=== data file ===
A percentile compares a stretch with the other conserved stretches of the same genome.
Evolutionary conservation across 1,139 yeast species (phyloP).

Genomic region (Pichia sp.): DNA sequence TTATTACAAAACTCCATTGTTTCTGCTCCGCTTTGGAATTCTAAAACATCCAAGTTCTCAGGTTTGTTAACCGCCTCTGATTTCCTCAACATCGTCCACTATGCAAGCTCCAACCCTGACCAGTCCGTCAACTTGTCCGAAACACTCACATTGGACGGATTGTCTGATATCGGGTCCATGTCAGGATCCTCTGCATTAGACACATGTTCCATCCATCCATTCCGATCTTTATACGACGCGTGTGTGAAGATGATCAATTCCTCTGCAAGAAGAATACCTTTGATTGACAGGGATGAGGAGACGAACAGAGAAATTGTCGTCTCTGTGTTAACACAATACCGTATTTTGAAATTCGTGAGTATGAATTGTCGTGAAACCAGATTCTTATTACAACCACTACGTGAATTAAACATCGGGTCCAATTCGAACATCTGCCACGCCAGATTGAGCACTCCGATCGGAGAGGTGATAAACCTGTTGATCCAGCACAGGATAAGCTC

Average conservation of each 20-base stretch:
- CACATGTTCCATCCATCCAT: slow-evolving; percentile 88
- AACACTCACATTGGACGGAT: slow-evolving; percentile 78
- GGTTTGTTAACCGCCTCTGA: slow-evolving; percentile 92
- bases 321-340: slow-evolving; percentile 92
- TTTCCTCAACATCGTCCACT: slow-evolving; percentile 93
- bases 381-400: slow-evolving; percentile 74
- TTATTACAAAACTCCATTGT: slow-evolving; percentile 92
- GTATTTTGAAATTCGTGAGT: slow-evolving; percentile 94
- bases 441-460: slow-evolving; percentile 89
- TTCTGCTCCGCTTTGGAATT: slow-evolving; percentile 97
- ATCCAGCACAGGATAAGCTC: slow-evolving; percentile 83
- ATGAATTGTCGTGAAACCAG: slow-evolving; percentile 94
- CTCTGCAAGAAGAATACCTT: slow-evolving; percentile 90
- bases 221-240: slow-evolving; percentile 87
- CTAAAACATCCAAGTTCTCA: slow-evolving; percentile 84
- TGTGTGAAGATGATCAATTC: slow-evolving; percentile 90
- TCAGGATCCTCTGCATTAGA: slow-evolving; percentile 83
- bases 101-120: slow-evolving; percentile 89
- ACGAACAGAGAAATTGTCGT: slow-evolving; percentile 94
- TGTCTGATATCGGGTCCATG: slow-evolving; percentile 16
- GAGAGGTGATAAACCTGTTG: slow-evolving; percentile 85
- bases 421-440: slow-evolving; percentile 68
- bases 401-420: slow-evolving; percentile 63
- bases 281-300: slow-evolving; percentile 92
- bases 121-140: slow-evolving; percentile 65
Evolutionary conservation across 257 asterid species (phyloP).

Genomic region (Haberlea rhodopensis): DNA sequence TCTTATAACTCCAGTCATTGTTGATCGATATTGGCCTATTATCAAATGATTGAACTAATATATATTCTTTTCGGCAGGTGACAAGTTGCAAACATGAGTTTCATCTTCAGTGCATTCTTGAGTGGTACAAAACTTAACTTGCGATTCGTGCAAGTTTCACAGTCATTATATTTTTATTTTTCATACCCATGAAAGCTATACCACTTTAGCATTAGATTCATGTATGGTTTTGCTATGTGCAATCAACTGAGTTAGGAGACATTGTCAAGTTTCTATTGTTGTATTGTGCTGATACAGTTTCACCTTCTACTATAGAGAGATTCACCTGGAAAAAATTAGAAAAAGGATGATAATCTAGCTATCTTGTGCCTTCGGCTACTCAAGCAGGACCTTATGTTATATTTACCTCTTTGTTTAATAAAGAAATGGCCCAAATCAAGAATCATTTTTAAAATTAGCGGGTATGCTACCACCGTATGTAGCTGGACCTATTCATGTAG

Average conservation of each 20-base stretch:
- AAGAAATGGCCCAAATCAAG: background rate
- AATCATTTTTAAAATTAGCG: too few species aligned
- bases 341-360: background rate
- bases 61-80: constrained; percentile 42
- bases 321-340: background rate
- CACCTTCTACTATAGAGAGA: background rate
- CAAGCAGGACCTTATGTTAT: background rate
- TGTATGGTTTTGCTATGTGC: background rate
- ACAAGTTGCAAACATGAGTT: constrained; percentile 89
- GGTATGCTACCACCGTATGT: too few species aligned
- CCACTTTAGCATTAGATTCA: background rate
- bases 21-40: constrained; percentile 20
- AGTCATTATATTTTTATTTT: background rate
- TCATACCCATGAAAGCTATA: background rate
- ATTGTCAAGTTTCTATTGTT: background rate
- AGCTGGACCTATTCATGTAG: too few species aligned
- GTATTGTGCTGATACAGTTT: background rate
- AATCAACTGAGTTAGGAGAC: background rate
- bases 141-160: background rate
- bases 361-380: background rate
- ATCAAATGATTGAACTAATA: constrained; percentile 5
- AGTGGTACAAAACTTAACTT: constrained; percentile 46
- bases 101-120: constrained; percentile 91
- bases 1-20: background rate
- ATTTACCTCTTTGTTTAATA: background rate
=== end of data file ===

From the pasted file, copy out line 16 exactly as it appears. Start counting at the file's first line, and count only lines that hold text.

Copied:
- ATGAATTGTCGTGAAACCAG: slow-evolving; percentile 94